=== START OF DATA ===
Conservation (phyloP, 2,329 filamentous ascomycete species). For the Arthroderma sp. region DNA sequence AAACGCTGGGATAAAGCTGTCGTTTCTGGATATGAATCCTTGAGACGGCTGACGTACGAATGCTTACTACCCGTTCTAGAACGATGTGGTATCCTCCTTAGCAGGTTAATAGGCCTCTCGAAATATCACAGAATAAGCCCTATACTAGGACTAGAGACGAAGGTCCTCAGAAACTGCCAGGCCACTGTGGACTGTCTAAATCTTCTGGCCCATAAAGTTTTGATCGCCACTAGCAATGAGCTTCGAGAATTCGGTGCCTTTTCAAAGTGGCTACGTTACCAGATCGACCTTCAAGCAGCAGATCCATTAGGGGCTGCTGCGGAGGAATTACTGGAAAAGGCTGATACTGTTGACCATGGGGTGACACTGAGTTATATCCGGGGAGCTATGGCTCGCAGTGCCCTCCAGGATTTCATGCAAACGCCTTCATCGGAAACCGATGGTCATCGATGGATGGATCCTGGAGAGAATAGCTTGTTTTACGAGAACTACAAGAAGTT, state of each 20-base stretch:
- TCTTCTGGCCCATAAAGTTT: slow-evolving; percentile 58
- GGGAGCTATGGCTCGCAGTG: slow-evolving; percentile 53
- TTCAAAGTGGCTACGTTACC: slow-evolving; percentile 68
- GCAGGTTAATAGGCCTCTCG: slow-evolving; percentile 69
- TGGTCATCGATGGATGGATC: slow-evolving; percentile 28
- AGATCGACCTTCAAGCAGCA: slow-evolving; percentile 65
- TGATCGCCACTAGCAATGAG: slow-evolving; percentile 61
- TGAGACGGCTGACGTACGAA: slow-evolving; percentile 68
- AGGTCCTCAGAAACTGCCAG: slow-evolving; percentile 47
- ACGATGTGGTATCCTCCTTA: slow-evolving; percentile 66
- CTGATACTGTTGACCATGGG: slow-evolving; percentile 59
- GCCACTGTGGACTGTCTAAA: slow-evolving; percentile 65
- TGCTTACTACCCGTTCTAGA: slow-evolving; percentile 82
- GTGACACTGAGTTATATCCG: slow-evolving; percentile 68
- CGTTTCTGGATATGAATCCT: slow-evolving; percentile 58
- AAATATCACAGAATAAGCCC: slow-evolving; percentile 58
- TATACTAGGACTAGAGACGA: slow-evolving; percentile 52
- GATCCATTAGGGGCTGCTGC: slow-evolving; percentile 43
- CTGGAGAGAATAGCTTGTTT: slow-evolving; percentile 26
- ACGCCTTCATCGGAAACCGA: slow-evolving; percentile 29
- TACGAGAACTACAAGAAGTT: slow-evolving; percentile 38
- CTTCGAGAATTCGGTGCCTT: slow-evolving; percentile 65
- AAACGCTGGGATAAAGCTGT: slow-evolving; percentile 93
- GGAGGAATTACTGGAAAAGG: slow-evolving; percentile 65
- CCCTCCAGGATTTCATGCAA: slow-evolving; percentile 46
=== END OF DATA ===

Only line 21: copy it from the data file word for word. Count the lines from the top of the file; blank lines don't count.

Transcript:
- ACGCCTTCATCGGAAACCGA: slow-evolving; percentile 29